Norway uses the ECTS system to assign value to modules. Each of these will be assessed individually on a scale running from A-E (with F denoting a 'fail') and their credit weighting will decide how much of your final grade they determine. The dissertation will usually be assigned a substantial credit value (usually between 30 and 60 ECTS credits depending on the amount of time dedicated to the project). This reflects the importance of the research and self-directed study skills it serves to assess at postgraduate level.

Assessment of a Norwegian Masters thesis

The assessment of a Norwegian Masters thesis may involve an oral examination in addition to the written evaluation.. This is sometimes referred to as the 'final Masters degree examination' and involves two components. You will first be required to give a presentation of your work to an open audience. You will not usually be questioned at this stage, but will instead proceed to a closed session with your examiners who will assess you orally for a set period. Having to present a public lecture and undertake an oral defence of your Masters thesis may seem a little daunting at first, but it's a great opportunity to invite some friends and family to take pride in your success (and show them what it's like living in Norway). Plus, success in these examinations will look great on your CV whether you're applying for a PhD programme or seeking professional employment with your Masters degree.

Search for a Masters in Norway

Ready to start looking for your ideal study abroad opportunity? Browse and compare Masters degrees in Norway on FindAMasters.com

Applying for a Masters in Norway

Admission to a Masters programme in Norway usually requires a Bachelor's degree in a relevant subject area. Beyond this higher education providers will set their own criteria for candidates. As a general rule you should be able to provide certification of previous qualifications and be prepared to give a statement of your interest in the course and its suitability to your experience and career goals. International students may also be asked to prove that they have the necessary financial means to support themselves in Norway during the period of their studies (whether through personal resources or external funding).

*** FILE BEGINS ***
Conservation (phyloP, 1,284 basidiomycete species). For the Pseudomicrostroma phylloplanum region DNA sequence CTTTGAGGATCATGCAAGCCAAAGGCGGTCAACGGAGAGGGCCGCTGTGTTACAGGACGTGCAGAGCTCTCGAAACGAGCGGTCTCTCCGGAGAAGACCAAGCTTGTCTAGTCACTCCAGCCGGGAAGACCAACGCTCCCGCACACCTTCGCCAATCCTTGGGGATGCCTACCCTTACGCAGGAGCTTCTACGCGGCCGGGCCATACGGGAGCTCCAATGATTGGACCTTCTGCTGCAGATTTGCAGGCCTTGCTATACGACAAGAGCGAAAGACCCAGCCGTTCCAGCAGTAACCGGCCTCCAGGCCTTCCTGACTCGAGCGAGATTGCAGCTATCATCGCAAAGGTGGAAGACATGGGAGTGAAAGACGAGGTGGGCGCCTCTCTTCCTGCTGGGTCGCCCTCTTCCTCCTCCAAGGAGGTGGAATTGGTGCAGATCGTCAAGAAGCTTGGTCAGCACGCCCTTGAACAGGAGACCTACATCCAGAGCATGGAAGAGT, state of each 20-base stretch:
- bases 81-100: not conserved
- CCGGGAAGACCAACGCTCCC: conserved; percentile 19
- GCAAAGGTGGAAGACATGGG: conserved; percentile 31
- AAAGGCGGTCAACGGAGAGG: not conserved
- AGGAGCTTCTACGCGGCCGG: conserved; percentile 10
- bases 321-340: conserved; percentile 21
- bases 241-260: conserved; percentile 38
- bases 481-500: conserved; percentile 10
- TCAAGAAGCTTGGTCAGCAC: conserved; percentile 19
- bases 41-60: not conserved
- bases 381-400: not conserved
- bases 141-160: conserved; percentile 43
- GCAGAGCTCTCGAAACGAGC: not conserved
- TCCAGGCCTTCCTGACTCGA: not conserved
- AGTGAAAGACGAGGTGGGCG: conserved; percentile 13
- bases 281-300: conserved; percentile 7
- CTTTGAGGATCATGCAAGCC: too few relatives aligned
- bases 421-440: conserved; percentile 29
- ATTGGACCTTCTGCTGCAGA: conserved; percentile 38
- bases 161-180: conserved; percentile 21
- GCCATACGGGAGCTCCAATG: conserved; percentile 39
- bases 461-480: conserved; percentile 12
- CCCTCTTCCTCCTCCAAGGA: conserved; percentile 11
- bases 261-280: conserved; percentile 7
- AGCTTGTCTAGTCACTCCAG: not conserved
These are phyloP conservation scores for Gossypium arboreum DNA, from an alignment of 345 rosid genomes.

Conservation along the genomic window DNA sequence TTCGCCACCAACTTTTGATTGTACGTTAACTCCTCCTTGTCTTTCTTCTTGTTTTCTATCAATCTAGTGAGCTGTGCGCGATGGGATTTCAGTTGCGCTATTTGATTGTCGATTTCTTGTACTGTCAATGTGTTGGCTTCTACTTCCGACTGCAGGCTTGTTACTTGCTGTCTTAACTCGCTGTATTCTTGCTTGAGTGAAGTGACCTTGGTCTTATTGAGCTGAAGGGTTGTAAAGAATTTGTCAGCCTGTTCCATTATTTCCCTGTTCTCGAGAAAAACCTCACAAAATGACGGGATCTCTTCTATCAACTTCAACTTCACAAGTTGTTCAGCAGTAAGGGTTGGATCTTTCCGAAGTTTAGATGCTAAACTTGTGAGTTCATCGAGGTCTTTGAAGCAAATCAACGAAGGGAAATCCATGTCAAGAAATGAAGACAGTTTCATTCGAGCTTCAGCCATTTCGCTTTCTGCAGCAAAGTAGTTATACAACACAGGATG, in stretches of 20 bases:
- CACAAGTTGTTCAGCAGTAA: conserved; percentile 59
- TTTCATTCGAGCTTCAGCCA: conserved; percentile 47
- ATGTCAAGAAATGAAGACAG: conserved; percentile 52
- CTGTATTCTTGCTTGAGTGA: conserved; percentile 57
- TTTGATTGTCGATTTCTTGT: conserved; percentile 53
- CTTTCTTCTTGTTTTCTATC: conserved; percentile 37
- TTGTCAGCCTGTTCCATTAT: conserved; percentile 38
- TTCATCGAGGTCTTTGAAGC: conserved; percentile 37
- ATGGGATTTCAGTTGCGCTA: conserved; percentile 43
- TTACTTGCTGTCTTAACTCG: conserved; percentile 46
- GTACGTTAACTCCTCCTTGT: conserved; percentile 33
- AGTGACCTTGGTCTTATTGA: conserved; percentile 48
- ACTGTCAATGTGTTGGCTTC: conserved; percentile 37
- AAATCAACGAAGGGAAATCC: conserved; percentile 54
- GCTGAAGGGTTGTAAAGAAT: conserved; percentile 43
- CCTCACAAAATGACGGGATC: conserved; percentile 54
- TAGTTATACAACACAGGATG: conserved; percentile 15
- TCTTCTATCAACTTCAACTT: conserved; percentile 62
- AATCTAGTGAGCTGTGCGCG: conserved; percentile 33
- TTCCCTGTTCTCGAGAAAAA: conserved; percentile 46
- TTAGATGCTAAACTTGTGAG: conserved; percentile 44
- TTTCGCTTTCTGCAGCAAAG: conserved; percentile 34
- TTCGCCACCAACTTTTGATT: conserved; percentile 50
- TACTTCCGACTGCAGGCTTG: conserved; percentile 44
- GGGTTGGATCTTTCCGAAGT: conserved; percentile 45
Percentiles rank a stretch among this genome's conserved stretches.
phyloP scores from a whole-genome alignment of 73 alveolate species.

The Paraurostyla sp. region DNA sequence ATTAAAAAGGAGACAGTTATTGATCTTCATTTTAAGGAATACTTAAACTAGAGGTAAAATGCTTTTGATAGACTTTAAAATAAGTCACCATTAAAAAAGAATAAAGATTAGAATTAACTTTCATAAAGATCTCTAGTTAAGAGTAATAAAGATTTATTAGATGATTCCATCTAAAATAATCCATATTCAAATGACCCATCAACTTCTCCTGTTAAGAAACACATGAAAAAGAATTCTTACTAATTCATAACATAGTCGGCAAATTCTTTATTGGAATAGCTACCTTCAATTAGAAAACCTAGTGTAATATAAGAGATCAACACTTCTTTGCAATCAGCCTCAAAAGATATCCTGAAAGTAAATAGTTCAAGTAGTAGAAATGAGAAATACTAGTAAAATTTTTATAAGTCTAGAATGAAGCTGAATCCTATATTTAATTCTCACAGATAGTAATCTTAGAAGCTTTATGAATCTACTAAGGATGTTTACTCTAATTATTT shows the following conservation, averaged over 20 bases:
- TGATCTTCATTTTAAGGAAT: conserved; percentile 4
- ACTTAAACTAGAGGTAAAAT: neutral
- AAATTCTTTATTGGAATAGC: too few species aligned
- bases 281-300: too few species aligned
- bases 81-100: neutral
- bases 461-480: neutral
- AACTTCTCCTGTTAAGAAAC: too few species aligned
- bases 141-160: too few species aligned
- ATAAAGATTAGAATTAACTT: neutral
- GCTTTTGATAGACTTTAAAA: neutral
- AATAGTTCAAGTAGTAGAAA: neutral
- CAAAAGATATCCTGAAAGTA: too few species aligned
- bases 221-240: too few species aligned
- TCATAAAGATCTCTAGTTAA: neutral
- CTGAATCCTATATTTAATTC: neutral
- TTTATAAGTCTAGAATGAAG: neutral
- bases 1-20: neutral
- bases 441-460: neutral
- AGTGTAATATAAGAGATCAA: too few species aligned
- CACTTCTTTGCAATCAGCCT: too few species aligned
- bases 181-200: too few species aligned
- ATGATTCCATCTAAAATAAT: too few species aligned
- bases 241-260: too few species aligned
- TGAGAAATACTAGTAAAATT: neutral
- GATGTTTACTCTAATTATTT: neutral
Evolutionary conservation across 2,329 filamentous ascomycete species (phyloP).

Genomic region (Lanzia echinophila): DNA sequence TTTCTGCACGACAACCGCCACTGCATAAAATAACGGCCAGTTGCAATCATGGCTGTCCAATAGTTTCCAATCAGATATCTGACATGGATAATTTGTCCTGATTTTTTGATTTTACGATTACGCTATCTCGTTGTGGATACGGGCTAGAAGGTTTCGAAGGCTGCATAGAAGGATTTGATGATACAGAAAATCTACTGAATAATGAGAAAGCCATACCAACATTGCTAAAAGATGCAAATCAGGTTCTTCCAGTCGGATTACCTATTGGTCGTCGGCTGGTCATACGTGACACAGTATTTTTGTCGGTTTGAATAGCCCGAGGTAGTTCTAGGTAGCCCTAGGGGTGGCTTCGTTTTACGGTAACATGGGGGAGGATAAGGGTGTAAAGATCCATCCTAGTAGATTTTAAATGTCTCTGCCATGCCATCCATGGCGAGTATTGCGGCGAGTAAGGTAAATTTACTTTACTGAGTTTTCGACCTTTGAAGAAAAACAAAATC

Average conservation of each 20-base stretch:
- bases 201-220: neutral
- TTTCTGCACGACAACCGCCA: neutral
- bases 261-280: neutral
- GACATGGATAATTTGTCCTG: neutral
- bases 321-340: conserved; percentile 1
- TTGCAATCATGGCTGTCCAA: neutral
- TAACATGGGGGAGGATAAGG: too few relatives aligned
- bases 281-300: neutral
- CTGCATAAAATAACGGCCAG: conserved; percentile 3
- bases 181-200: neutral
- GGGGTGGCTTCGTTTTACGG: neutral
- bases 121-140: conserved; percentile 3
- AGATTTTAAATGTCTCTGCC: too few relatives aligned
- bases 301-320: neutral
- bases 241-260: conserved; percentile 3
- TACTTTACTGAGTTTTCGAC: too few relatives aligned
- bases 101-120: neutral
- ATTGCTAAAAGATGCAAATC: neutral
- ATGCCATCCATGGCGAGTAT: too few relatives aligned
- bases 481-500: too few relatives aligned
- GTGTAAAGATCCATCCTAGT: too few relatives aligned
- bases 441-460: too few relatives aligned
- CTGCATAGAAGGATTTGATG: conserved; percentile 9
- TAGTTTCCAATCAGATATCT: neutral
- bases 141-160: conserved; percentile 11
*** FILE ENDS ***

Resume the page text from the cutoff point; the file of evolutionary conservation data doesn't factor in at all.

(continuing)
Recognition of qualifications

As a member of the European Higher Education Area (EHEA) and a participant in the Bologna process, Norway is usually able to recognise foreign qualifications (particularly those from within Europe) with relatively little difficulty. Your prospective institution should be able to alert you if there are likely to be any difficulties in your case. You can contact the Norwegian Agency for Quality Assurance in Education for further information about the recognition of your qualifications.

Language requirements

A large number of Masters programmes in Norway are delivered in English is widely spoken by many of the population. For this reason, you won't usually need to learn Norwegian in order to study in Norway. However, if English is not your first language you may need to take a test of English proficiency. You can read more in our guide to English language tests for international postgraduate students.

Even if your programme doesn't require you to speak Norwegian, you might like to consider learning a little of the language. Norwegian can appear challenging (with two written forms and numerous dialects) but in practice Norwegian is no harder to learn than most other European languages and carries the added bonus of being quite similar to other Scandinavian languages such as Danish and Swedish.

Masters student visas in Norway

As a Masters student in Norway you will usually need to acquire a student residence permit from the Norwegian Directorate of Immigration in order to remain in the country for over three months. Exceptions apply to students from Nordic countries (Iceland, Denmark, Sweden and Finland) for whom a residence permit is not required.

Applications for a residence permit should be made to a Norwegian Foreign Mission in your home country. You can use Norway's official web portal to locate your nearest mission or embassy.

It is possible to arrive in Norway without a pre-approved residence permit, but you will need to ensure you can acquire one within three months if so.

The documents required for a residence permit application will usually include:

  • A completed application form with attached passport photograph.
  • Proof of acceptance at a recognised learning institution.
  • A statement proving that you possess sufficient maintenance funds.
  • Proof of valid health insurance, either through a private policy or reciprocal scheme.

If you are normally resident outside the EU, EEA and Switzerland you may also need to provide:

  • Documentation of accommodation.
  • An outline of your proposed studies.

A processing fee of kr1,100 ($133 USD) applies to permit applications, but this is waived for citizens of EU, EEA and EFTA countries.

The Norwegian Directorate of Immigration (UDI) website offers more information on immigration regulations and requirements for specific countries.

Norwegian identity numbers